The real Mission Control room is located on the third floor of a building in Houston, Texas. NASA offered the use of the actual control room for filming but Howard declined, opting instead to make his own replica from scratch.[4][6] Production designer Michael Corenblith and set decorator Merideth Boswell were in charge of the construction of the Mission Control set at Universal Studios. Built to within six inches of the specifications of the real Mission Control in Houston, the set was equipped with giant rear-screen projection capabilities and a complex set of computers with individual video feeds to all the flight controller stations. In addition, the actors playing the flight controllers were able to communicate with each other on a private audio loop to better simulate reality.[5] The Mission Control room built for the movie was on a ground floor.[4] One NASA employee who was a consultant for the film said that the set was so realistic that he would leave at the end of the day and look for the elevator before remembering he was not actually in Mission Control.[6] By the time the film was made, the USS Iwo Jima had been scrapped, so her sister ship, the USS New Orleans, was used as the recovery ship instead.[4]

Cast training and filming

"For actors, being able to actually shoot in zero gravity as opposed to being in incredibly painful and uncomfortable harnesses for special effects shots was all the difference between what would have been a horrible moviemaking experience as opposed to the completely glorious one that it actually was.”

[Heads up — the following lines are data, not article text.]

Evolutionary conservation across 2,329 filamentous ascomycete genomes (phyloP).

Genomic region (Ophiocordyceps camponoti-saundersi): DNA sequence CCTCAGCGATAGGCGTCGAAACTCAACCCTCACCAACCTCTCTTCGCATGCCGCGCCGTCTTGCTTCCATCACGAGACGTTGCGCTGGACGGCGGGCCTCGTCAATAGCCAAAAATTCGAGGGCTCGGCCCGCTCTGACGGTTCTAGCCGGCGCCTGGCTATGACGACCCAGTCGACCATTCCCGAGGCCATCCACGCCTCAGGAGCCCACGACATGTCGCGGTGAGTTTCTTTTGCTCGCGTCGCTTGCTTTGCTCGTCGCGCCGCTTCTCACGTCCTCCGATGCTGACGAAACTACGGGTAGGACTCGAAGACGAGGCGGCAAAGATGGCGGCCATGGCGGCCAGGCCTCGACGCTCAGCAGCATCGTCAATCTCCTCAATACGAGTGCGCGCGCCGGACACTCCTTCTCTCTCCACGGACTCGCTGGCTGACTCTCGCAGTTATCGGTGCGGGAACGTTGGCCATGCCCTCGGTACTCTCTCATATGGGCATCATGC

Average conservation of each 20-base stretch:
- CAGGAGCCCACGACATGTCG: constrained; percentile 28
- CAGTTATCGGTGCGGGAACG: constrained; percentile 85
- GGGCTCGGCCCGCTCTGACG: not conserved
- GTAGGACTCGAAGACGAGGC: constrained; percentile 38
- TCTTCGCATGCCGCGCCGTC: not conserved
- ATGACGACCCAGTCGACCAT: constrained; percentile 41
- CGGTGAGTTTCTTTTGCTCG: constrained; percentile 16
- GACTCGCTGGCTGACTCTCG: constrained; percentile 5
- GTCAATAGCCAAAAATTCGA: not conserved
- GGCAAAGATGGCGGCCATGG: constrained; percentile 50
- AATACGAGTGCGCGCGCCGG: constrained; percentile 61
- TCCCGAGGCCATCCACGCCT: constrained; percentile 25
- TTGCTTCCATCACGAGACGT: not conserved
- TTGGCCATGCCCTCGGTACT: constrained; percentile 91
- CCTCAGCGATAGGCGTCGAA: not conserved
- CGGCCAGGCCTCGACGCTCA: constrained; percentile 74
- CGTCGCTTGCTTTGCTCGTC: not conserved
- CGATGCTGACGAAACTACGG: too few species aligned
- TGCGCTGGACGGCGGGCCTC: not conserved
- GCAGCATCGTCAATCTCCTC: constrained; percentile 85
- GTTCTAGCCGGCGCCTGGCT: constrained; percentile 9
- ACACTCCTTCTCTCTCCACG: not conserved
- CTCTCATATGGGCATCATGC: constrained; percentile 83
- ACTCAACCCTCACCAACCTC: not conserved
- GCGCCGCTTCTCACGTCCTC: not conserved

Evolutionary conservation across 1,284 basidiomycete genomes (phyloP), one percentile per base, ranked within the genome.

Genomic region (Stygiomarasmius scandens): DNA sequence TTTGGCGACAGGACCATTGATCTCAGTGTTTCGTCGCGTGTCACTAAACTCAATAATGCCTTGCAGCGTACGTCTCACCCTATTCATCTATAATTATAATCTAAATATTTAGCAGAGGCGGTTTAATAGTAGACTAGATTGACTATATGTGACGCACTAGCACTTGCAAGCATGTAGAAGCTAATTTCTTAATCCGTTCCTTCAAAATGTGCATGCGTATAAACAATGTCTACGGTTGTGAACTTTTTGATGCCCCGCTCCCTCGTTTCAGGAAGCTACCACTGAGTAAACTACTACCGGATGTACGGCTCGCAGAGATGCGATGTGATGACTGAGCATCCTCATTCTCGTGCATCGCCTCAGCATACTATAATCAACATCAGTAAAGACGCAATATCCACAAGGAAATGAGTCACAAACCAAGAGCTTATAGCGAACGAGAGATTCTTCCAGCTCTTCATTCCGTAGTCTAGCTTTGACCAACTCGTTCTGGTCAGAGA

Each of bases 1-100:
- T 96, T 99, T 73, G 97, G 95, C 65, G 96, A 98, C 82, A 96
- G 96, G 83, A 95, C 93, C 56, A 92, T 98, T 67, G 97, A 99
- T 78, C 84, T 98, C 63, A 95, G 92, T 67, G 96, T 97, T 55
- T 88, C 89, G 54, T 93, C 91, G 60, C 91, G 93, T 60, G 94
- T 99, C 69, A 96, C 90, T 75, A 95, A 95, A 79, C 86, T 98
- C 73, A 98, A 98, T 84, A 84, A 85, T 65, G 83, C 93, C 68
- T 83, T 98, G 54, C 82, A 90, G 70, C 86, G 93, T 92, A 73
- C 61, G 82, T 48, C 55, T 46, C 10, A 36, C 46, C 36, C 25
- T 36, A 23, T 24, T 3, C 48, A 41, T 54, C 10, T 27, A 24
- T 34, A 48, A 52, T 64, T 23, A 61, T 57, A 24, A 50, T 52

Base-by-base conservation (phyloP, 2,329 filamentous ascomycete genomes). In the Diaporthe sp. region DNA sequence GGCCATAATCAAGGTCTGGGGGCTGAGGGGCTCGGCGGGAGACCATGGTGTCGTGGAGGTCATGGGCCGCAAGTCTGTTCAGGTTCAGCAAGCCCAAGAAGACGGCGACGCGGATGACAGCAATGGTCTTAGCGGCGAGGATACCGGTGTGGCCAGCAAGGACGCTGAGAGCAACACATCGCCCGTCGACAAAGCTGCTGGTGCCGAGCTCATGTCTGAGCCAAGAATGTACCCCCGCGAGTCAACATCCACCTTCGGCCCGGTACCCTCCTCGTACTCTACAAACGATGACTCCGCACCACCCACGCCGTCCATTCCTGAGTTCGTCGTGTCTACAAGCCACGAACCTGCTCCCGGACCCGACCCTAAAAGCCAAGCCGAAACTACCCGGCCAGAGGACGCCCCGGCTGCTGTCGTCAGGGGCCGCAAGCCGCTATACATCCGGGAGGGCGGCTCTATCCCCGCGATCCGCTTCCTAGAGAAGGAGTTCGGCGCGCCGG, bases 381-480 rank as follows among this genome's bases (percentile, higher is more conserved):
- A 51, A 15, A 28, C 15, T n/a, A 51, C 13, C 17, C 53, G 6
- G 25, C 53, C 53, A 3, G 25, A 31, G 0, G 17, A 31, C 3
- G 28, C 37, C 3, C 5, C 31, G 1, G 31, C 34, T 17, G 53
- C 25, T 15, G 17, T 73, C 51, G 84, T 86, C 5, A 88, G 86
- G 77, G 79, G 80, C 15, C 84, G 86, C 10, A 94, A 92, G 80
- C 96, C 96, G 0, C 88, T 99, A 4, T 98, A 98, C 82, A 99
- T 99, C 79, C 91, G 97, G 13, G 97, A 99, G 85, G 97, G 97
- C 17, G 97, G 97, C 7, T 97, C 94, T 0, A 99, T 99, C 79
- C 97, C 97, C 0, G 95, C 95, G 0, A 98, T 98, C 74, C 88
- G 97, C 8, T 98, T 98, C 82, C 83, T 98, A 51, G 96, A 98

—Actor Tom Hanks[5]

To prepare for their roles in the film, Tom Hanks, Bill Paxton, and Kevin Bacon all attended the U.S. Space Camp in Huntsville, Alabama. While there, astronauts Jim Lovell and David Scott, commander of Apollo 15, did actual training exercises with the actors inside a simulated Command Module and Lunar Module. The actors were also taught about each of the 500 buttons, toggles, and switches used to operate the spacecraft. The actors then traveled to Johnson Space Center in Houston where they flew in NASA's KC-135 Reduced gravity aircraft to simulate weightlessness in outer-space. While in the KC-135, filming took place in bursts of 25 seconds, the length of each weightless period that the plane performed. The filmmakers would eventually fly 612 parabolas which added up to a total of 3 hours and 54 minutes of weightlessness. Parts of the command module, lunar module and the tunnel piece that connected them were built by production designer Michael Corenblith, art directors David J. Bomba and Bruce Alan Miller and their crew to actually fit inside the KC-135 airplane. Filming in such an environment, while never done before for a movie, was a tremendous time saver. In the KC-135, the actors moved wherever they wanted, surrounded by floating props; the camera and cameraman were weightless so filming could take place on any axis from which a shot could be set up. In Los Angeles, all the actors, including Ed Harris and the others who comprise Mission Control, enrolled in a Flight Controller School led by Gerry Griffin, an Apollo 13 flight director, and flight controller Jerry Bostick. The actors studied actual audiotapes from the mission, reviewed hundreds of pages of NASA transcripts and attended a crash course in physics.[4][5]